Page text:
Ever go to a website to find out the nutrition in a particular food? This data is based on the nutrition in conventionally grown produce, not organic. Of course, one might argue that if the nutritional testing is done on recently-harvested food, the data may not be accurate for food that has spent two days in a truck and another two days on the grocery store shelf.

But then, that would be true of store-bought organic food as well.

Never buy organic again?

All that leads to the question: is it even worth buying organic? Will I continue to bother with the extra pain and expense of choosing mostly organic over conventional produce?

The answer to both questions is, for me, “yes.” As much as is practical, we will continue making the once-a-month trip to Whole Foods until we get to the point where we are producing most of our own fruits and vegetables. (For fruit, anyway, this will be several years down the line.)

Why? First, organic farmers, though not really “organic” since they use synthetic pesticides, still use pesticides that are overall less toxic to both people and the environment than pesticides used by conventional farmers. Second of all, organic farmers do not use synthetic fertilizers. While such fertilizers are fine in hydroponics or container gardening, when added to the soil they cause an imbalance in the critical micro-organism life within the soil.

I believe it’s worth supporting growers who are taking responsibility to cause as little harm to the earth as possible.

That said, it has become impractical for all of our groceries to be organic. We’ve actually been purchasing conventional almonds and bananas for a while. Organic almonds are at least 50% more expensive than conventional – and we eat a lot of them – and the skin of bananas is so thick that the EPA tells us that it protects the fruit from incorporating chemicals that are sprayed on them.

Now, with everyone in our family basically having turned Raw Food Vegan, the freezer simply isn’t big enough to house all the frozen fruit we need each month at one time. I will buy only what the freezer will comfortable hold, and purchase the rest as needed from the local market.

Certain non-organic foods I will never touch. Conventional apples are waxed. Blech. And to consume conventional grapes from Chile, from all reports, is like eating poison.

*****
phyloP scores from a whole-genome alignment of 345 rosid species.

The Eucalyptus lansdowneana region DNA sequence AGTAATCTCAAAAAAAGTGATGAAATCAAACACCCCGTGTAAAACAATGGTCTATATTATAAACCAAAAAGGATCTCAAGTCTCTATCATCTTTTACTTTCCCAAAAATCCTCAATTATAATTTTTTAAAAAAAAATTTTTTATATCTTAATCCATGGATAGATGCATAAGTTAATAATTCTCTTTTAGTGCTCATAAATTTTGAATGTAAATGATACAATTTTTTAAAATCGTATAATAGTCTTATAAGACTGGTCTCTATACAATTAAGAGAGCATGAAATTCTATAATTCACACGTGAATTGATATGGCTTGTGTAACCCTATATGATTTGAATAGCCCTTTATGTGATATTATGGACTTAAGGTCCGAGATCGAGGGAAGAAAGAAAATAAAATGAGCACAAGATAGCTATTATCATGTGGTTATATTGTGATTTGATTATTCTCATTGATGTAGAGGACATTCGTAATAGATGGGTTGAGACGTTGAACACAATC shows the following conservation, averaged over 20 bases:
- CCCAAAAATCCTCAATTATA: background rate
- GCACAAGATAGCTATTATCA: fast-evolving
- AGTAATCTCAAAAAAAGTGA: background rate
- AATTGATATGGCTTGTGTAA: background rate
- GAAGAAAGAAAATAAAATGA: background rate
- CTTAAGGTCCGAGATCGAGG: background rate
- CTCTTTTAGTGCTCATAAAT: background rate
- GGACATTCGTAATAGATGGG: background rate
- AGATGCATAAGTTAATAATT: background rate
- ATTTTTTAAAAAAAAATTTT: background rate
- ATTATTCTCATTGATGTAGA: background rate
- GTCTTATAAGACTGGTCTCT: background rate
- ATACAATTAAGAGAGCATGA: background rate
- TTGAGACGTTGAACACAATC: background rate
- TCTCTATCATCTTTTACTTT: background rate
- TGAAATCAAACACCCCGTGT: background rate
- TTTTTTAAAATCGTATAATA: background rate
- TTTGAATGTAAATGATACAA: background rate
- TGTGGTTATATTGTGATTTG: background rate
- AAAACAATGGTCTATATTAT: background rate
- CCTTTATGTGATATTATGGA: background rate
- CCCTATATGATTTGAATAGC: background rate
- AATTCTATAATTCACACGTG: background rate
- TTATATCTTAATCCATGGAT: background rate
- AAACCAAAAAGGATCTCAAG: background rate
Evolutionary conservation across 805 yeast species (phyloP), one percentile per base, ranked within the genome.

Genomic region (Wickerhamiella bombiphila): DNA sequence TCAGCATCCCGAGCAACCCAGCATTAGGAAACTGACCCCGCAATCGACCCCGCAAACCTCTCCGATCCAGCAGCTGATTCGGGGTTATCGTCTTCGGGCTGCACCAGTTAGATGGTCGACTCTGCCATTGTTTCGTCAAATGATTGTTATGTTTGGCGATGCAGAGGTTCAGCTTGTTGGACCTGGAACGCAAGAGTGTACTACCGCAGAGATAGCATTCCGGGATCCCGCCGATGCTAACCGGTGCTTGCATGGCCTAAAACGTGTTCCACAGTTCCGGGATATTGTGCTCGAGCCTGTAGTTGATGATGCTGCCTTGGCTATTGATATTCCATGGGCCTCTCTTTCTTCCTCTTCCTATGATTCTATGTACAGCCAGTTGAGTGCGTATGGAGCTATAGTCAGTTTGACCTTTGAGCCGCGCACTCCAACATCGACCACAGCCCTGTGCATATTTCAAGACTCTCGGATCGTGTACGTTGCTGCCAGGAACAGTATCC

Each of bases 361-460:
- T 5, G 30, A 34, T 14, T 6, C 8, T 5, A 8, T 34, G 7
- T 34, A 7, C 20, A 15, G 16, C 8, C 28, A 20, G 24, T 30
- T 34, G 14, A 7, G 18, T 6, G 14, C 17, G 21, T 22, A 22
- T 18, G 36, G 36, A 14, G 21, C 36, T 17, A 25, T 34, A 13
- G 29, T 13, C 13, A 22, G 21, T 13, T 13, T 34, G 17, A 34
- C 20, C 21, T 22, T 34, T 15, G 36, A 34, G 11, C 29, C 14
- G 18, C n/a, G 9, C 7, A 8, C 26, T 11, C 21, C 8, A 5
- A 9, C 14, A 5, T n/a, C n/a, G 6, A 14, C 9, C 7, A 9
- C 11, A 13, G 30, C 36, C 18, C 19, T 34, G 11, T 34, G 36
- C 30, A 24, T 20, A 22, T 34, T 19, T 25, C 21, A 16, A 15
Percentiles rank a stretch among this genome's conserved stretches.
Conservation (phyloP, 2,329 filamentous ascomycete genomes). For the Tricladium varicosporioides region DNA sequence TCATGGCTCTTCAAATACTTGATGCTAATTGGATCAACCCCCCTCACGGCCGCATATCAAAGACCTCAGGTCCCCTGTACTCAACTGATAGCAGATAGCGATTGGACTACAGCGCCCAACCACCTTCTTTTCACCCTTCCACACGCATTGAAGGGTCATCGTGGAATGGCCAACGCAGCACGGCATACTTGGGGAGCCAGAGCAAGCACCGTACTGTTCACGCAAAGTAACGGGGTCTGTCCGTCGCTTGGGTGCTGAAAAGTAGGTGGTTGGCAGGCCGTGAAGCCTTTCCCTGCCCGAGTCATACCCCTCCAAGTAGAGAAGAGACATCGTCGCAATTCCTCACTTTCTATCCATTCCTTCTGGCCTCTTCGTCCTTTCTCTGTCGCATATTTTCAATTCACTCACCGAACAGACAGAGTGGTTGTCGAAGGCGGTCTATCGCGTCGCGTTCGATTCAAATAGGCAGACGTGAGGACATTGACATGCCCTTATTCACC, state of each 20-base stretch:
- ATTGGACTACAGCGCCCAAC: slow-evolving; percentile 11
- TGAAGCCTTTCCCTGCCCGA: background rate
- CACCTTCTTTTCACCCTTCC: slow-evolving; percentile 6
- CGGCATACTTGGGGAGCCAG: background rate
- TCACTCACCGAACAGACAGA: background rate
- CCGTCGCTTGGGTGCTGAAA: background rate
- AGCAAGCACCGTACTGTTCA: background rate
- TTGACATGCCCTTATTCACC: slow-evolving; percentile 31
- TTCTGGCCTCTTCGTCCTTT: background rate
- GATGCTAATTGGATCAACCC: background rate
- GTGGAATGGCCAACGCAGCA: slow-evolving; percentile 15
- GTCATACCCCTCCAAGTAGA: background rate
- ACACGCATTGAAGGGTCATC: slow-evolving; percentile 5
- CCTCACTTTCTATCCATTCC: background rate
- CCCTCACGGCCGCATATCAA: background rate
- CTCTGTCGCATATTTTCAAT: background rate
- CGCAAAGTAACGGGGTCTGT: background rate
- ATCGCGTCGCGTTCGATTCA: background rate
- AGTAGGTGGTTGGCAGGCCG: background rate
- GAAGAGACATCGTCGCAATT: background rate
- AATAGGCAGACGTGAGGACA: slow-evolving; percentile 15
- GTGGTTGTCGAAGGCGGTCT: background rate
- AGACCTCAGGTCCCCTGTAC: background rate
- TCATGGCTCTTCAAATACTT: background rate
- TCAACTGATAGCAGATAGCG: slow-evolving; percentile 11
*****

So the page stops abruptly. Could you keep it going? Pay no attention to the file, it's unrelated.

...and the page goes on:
But I am done with being afraid of conventional produce in general. And I am done being sucked in by the “organic” label.

Organic produce really isn’t so organic after all.

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A Tale Of A Picky Eater

I don’t think B has eaten a bite of meat since he was four years old (six years ago). The last time he had a taste of eggs was more recent – since we moved to this property – but the last three or four times he asked to eat eggs he only had one or two bites before declaring he didn’t want anymore.

This is all okay, since when, last summer, J and I talked about going vegan we didn’t have any protests from B. Well, not much, anyway. More on that in a moment.

Still, our son’s lack of desire to eat meat and eggs was more of a texture/taste thing than an ethical thing (although he’s never liked the idea of killing things for food).

Vegetables? Eew! Not for this kid – who, by the way,  happily ate broccoli, carrots, green beans, and lettuce when he was a toddler.

“So, what did he eat??”

For a while his diet consisted of raw goat milk, smoothies, fruit, and grains. When we decided to go vegan, he had a hard time giving up the milk, but at least he had his smoothies. And after some gentle discussions about using animals for food, he decided to give up goat milk and give full-on veganism a go. I’m not sure that lasted even six weeks, and we were back to the dairy, buying raw goat milk.

Then, he came down with a sore throat. For several days this past winter he felt so bad he could hardly eat anything. Dutiful mother that I am, I offered him soft foods. Which was easy, because at the time he was practically living on smoothies anyway.

But his throat hurt, and the cold from the frozen fruit made it worse.

So what did Mr. Picky do? Develop an aversion to smoothies!

The frustration begins…

Then, I made the mistake of listening to a radical unschooling podcast where the mothers tried to convince me that I should let my son eat Cap’n Crunch and Twinkies all day – and not make him brush his teeth! – because of course sugar-loving kids are going to magically one day in the not very near future realize that sugary processed foods aren’t very good for them and they need to moderate their diet by adding salads and Granny Smith apples to it.